The first ever season of Lifetime’s Project Runway Junior kicked off in the Fall and introduced the world to 12 of the best aspiring teen designers and fashionistas in America. Among those contestants was Sami Johnson, a bubbly 16-year-old from Westlake Village, California who has been dishing out fashion advice since she was just three years old (She was clearly born to be a designer!) Sami chatted with Thrifty Minor about her experience on Project Runway Junior, her personal style, and much more. Read on to see what she had to say!
What sparked your interest in fashion and design?
Nothing in particular made me interested in fashion. I’ve just always loved clothes from a really young age. I would inspect my mom’s outfits before she left the house when I was three years old!
It’s so incredible that you were cast for the first ever season of Project Runway Junior! How did you find out about the show?
Thank you! I have a fashion program at my school that I’m in. The Project Runway producers know about it so every year they come looking to cast people.
What was your favorite moment from the show?
My favorite moment of the show was when Tim Gunn first made his appearance. I was so starstruck and in awe of him.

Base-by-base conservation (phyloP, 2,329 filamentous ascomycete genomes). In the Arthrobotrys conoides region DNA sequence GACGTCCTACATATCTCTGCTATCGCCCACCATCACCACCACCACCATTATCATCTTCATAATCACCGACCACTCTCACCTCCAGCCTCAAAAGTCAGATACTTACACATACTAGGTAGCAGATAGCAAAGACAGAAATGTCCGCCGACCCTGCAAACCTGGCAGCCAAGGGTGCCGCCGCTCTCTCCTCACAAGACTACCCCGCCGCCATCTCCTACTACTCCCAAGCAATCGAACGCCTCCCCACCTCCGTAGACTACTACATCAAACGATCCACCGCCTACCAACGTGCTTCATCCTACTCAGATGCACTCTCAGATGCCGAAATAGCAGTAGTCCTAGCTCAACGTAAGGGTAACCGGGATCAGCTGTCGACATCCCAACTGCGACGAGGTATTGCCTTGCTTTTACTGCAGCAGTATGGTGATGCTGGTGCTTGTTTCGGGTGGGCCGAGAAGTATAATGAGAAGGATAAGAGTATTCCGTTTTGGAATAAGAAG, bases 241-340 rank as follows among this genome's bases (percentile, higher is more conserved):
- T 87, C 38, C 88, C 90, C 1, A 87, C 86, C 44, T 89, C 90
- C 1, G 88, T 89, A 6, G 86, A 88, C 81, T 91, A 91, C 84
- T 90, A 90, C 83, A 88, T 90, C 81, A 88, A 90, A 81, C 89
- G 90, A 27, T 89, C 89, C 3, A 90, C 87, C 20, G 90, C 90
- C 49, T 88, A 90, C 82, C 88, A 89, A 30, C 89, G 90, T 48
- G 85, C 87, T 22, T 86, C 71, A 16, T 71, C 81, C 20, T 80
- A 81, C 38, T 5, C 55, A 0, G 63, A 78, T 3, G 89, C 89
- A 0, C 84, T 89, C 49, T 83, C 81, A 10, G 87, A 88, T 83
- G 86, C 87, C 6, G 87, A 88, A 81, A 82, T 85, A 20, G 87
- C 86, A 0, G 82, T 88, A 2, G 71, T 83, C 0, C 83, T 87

How has being on Project Runway Junior made you a better designer?
Project Runway Jr. has helped me find my voice more as a designer and made me pay more attention to my construction.
Where do you get inspirations for your designs?
I get inspiration for my designs everywhere. I can be walking down the street and see some street art or competing at a dance competition and feel inspired by the movement.
If you had to sum up your personal style in three words, what would they be?
Classy, daring, and strong.
What’s the best fashion advice you’ve ever received?
Stay true to your own style. Don’t try to design how you think people want you to.
What are your wardrobe must-haves this Winter?
What advice would you give to teens who also want to pursue a career in fashion design?
The fashion industry is harsh, so you have to have a thick skin. When someone critiques your work, you have to be able to stand by your work, but also take the advice if it’s beneficial and not get defensive.
In the next five years, what do you hope to accomplish?
In the next five years, I hope to have just graduated from one of the colleges I’ve applied to and have a job in the fashion industry.